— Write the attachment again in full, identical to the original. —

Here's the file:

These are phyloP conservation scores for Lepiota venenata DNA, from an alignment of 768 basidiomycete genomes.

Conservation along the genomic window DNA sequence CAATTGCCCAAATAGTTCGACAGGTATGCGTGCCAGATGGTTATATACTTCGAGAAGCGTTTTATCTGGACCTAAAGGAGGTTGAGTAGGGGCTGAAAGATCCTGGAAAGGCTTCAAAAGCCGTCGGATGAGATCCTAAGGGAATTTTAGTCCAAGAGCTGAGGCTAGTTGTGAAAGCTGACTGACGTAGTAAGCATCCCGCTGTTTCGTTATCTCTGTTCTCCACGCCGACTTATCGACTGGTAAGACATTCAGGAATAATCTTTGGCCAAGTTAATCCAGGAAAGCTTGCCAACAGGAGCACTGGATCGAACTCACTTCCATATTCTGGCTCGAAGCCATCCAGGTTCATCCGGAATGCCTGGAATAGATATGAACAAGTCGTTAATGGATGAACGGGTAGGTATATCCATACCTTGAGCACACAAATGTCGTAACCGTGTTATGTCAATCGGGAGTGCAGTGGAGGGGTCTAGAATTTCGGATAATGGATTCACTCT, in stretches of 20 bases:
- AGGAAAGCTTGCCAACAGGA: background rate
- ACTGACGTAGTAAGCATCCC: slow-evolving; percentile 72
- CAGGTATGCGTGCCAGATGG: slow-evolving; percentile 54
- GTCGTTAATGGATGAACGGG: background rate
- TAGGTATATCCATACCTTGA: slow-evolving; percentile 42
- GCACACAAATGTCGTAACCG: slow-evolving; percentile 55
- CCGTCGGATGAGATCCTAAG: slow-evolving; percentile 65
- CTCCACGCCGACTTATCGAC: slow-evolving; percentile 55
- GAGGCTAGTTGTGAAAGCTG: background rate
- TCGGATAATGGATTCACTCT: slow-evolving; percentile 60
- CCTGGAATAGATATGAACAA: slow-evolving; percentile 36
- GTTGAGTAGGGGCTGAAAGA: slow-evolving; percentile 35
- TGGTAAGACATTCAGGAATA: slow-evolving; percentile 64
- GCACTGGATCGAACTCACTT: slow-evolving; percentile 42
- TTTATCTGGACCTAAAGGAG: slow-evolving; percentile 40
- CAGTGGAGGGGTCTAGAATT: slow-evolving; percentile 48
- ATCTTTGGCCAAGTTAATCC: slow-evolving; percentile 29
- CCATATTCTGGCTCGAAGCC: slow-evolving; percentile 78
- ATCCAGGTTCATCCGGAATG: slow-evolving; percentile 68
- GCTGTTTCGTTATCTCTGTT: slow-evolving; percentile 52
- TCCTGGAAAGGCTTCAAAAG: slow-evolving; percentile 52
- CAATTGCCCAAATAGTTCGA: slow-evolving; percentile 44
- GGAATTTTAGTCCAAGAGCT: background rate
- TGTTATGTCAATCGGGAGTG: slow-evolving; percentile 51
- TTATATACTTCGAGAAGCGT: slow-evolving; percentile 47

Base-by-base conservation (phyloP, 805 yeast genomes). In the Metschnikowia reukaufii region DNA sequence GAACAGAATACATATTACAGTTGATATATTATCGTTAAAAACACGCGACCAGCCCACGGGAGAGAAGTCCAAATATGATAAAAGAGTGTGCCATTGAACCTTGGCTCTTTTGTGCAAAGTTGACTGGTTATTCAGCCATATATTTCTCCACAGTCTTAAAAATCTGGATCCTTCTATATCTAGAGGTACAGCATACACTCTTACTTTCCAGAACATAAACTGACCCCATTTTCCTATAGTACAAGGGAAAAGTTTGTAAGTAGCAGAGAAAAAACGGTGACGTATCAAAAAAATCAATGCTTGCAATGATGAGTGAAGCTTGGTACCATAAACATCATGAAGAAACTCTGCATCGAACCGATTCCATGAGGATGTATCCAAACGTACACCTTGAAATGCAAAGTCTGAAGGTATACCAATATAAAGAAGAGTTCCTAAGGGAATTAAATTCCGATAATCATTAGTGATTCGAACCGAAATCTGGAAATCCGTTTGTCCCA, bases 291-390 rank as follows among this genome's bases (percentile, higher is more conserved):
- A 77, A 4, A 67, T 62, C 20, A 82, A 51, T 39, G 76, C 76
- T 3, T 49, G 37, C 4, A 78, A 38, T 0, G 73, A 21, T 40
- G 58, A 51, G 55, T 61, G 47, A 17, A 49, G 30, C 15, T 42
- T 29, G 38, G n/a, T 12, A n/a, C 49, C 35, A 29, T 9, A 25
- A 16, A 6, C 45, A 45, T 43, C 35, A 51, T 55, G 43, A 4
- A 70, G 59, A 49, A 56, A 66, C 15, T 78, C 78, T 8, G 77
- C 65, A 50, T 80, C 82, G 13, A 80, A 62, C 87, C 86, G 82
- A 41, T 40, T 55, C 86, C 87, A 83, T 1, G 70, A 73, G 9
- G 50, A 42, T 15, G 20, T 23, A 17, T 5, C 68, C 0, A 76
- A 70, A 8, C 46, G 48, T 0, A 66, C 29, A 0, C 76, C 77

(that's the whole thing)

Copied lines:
These are phyloP conservation scores for Lepiota venenata DNA, from an alignment of 768 basidiomycete genomes.

Conservation along the genomic window DNA sequence CAATTGCCCAAATAGTTCGACAGGTATGCGTGCCAGATGGTTATATACTTCGAGAAGCGTTTTATCTGGACCTAAAGGAGGTTGAGTAGGGGCTGAAAGATCCTGGAAAGGCTTCAAAAGCCGTCGGATGAGATCCTAAGGGAATTTTAGTCCAAGAGCTGAGGCTAGTTGTGAAAGCTGACTGACGTAGTAAGCATCCCGCTGTTTCGTTATCTCTGTTCTCCACGCCGACTTATCGACTGGTAAGACATTCAGGAATAATCTTTGGCCAAGTTAATCCAGGAAAGCTTGCCAACAGGAGCACTGGATCGAACTCACTTCCATATTCTGGCTCGAAGCCATCCAGGTTCATCCGGAATGCCTGGAATAGATATGAACAAGTCGTTAATGGATGAACGGGTAGGTATATCCATACCTTGAGCACACAAATGTCGTAACCGTGTTATGTCAATCGGGAGTGCAGTGGAGGGGTCTAGAATTTCGGATAATGGATTCACTCT, in stretches of 20 bases:
- AGGAAAGCTTGCCAACAGGA: background rate
- ACTGACGTAGTAAGCATCCC: slow-evolving; percentile 72
- CAGGTATGCGTGCCAGATGG: slow-evolving; percentile 54
- GTCGTTAATGGATGAACGGG: background rate
- TAGGTATATCCATACCTTGA: slow-evolving; percentile 42
- GCACACAAATGTCGTAACCG: slow-evolving; percentile 55
- CCGTCGGATGAGATCCTAAG: slow-evolving; percentile 65
- CTCCACGCCGACTTATCGAC: slow-evolving; percentile 55
- GAGGCTAGTTGTGAAAGCTG: background rate
- TCGGATAATGGATTCACTCT: slow-evolving; percentile 60
- CCTGGAATAGATATGAACAA: slow-evolving; percentile 36
- GTTGAGTAGGGGCTGAAAGA: slow-evolving; percentile 35
- TGGTAAGACATTCAGGAATA: slow-evolving; percentile 64
- GCACTGGATCGAACTCACTT: slow-evolving; percentile 42
- TTTATCTGGACCTAAAGGAG: slow-evolving; percentile 40
- CAGTGGAGGGGTCTAGAATT: slow-evolving; percentile 48
- ATCTTTGGCCAAGTTAATCC: slow-evolving; percentile 29
- CCATATTCTGGCTCGAAGCC: slow-evolving; percentile 78
- ATCCAGGTTCATCCGGAATG: slow-evolving; percentile 68
- GCTGTTTCGTTATCTCTGTT: slow-evolving; percentile 52
- TCCTGGAAAGGCTTCAAAAG: slow-evolving; percentile 52
- CAATTGCCCAAATAGTTCGA: slow-evolving; percentile 44
- GGAATTTTAGTCCAAGAGCT: background rate
- TGTTATGTCAATCGGGAGTG: slow-evolving; percentile 51
- TTATATACTTCGAGAAGCGT: slow-evolving; percentile 47

Base-by-base conservation (phyloP, 805 yeast genomes). In the Metschnikowia reukaufii region DNA sequence GAACAGAATACATATTACAGTTGATATATTATCGTTAAAAACACGCGACCAGCCCACGGGAGAGAAGTCCAAATATGATAAAAGAGTGTGCCATTGAACCTTGGCTCTTTTGTGCAAAGTTGACTGGTTATTCAGCCATATATTTCTCCACAGTCTTAAAAATCTGGATCCTTCTATATCTAGAGGTACAGCATACACTCTTACTTTCCAGAACATAAACTGACCCCATTTTCCTATAGTACAAGGGAAAAGTTTGTAAGTAGCAGAGAAAAAACGGTGACGTATCAAAAAAATCAATGCTTGCAATGATGAGTGAAGCTTGGTACCATAAACATCATGAAGAAACTCTGCATCGAACCGATTCCATGAGGATGTATCCAAACGTACACCTTGAAATGCAAAGTCTGAAGGTATACCAATATAAAGAAGAGTTCCTAAGGGAATTAAATTCCGATAATCATTAGTGATTCGAACCGAAATCTGGAAATCCGTTTGTCCCA, bases 291-390 rank as follows among this genome's bases (percentile, higher is more conserved):
- A 77, A 4, A 67, T 62, C 20, A 82, A 51, T 39, G 76, C 76
- T 3, T 49, G 37, C 4, A 78, A 38, T 0, G 73, A 21, T 40
- G 58, A 51, G 55, T 61, G 47, A 17, A 49, G 30, C 15, T 42
- T 29, G 38, G n/a, T 12, A n/a, C 49, C 35, A 29, T 9, A 25
- A 16, A 6, C 45, A 45, T 43, C 35, A 51, T 55, G 43, A 4
- A 70, G 59, A 49, A 56, A 66, C 15, T 78, C 78, T 8, G 77
- C 65, A 50, T 80, C 82, G 13, A 80, A 62, C 87, C 86, G 82
- A 41, T 40, T 55, C 86, C 87, A 83, T 1, G 70, A 73, G 9
- G 50, A 42, T 15, G 20, T 23, A 17, T 5, C 68, C 0, A 76
- A 70, A 8, C 46, G 48, T 0, A 66, C 29, A 0, C 76, C 77